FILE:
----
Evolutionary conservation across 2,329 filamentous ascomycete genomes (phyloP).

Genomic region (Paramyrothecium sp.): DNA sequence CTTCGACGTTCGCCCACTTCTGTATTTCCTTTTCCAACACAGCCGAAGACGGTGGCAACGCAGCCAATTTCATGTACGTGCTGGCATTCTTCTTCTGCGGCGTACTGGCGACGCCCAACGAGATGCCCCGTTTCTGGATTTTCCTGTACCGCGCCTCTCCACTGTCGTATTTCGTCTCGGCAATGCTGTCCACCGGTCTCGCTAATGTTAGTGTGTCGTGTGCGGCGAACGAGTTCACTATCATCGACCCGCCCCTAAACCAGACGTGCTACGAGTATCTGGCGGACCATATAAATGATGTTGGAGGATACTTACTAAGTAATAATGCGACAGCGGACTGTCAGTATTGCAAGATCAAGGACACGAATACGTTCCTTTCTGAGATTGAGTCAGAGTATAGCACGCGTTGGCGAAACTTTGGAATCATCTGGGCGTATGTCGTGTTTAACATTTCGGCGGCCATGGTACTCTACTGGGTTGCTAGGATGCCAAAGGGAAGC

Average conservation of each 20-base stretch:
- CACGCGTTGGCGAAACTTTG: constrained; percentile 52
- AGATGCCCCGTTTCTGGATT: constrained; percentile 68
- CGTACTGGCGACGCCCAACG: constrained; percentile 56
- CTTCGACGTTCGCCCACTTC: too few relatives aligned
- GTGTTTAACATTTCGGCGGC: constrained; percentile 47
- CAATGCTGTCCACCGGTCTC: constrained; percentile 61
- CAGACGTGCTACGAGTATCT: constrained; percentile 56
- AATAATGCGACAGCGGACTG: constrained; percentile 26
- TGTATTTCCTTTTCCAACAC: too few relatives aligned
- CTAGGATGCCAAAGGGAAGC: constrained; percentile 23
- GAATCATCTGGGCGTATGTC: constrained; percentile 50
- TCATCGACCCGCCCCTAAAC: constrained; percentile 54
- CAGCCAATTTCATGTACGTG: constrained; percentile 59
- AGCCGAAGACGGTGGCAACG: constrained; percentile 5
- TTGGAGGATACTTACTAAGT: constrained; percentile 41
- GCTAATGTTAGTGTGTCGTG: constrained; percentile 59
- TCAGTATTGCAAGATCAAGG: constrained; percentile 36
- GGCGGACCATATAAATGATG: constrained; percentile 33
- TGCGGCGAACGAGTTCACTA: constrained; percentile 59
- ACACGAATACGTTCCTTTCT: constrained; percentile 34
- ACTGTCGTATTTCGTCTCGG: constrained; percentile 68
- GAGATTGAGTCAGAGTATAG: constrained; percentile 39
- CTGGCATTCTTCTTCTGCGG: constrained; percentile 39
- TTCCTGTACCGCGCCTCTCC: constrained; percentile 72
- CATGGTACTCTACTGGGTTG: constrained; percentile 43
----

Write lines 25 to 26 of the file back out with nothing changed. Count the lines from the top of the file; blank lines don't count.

- GAGATTGAGTCAGAGTATAG: constrained; percentile 39
- CTGGCATTCTTCTTCTGCGG: constrained; percentile 39